The possibility that Schwinn had identified a viable niche in a competitive industry and that the restraints it had introduced were needed to préserve the viability of the niche went completely unnoticed by the government. Instead, the government turned all its powers of advocacy to the description of an imagined anticompetitive offense. It ignored possible differences among customers and their marketing ramifications. Such a simplistic formulation is not satisfactory.

The buyers that will be most attracted by Schwinn will presumably be those for whom the opportunity cost of time is great or who are relatively inept at self-assembly and service. Thus, high-priced lawyers and other consultants who bill clients on an hourly basis will pay several times the going rate for a haircut, by patronizing barber shops that cut hair by appointment, rather than joining the queue at a wait-your-tum establishment (Becker, 1965, p. 493). The argument generalizes to the procurement of consumer durables. Time is economized if the customer does not have to search for a brand possessing the requisite properties and is easily able to locate and visit an outlet where the brand is stocked. And additional time is saved if the item comes preassembled, is reasonably trouble- free, and is reliably serviced at convenient outlets.

Such a brand of bicycle will also be attractive to customers who, though their unit opportunity cost of time may be below average, are particularly inept at self-assembly and repairs. In such a situation, despite low unit costs, the total opportunity cost is great, being the product of unit cost and time expended. Thus, two fiasses of customers will respond positively to the Schwinn image: Those who are mechanically inept and those who, although capable, have a high per-unit opportunity cost of time.                                                                                                            .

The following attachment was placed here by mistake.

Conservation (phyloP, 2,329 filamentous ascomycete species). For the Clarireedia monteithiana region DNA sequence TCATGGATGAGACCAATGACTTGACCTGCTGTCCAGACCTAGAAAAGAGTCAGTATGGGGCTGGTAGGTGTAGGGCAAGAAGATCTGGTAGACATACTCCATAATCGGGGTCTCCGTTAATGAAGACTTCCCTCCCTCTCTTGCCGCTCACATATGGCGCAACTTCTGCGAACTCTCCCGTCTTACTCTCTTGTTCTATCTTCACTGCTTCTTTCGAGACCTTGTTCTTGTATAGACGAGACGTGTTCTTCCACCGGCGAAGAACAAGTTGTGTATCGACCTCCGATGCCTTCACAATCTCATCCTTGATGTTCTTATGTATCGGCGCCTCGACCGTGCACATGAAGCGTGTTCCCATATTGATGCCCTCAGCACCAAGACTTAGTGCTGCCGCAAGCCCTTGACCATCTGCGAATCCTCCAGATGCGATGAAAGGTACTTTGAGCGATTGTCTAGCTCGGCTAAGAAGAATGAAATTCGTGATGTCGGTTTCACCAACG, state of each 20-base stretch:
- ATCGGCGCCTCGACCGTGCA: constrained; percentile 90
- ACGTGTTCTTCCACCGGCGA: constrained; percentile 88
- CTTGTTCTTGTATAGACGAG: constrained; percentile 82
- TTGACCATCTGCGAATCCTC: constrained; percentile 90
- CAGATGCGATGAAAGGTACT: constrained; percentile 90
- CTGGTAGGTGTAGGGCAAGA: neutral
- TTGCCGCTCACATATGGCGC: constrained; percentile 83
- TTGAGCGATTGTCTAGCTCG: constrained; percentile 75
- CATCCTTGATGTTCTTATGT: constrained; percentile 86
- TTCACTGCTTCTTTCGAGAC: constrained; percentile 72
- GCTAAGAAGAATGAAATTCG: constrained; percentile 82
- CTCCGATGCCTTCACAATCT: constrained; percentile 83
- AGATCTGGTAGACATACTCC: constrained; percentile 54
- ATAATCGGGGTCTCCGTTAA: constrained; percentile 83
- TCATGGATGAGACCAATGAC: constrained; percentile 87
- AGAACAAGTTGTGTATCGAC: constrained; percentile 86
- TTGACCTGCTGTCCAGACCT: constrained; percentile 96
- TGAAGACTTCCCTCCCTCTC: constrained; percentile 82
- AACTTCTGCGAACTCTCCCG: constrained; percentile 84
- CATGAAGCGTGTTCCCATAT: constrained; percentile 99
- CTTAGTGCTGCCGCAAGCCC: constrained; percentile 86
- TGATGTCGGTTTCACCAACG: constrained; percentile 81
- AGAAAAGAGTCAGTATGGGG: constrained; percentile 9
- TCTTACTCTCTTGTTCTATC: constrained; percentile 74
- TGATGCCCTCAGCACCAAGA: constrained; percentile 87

All that merely establishes, however, that franchised sales of Schwinn bicycles will appeal to some customers. It does not reach the question whether Schwinn should sell to all comers, allowing dealers to determine whether or not to offer the set of services that would qualify them as franchisees. Were Schwinn to do so, customers who have the above-described attributes would presumably go to the franchised outlet; those who do not could go elsewhere. Because in a world of unbounded rationality more degrees of freedom—in this instance, more methods of merchandising—are necessarily better than less, the natural policy inclination would be to let customers decide the question for themselves.

Several justifications, however, can be articulated in support of franchise restrictions: First, the Schwinn quality image may be debased without sales restraints; second, even if quality images are not impaired, the viability of franchises may hinge on sales restraints; third, the costs of enforcing the distribution contracts are increased in a mixed distribution system.23 The quality image of Schwinn turns partly on objective considerations: Schwinn bicycles bought from authorized dealers come with an assured set of sales and service attributes. But the image may also be affected by information exchanged by word of mouth. If potential customers are told, “1 bought a Schwinn bike and it was a lemon,” but are not advised that the bicycle was bought from a discount house and misassembled, and that Schwinn’s guarantees were thereby vitiated, customer confidence in Schwinn is easily impaired. Put differently, quality reputation may be preserved only if goods and services are sold under conditions of constraint.24 Note in this connection that the incentive to invest in commercial reputation by surrounding transactions with institutional infrastructure occurs only in a world of bounded rationality.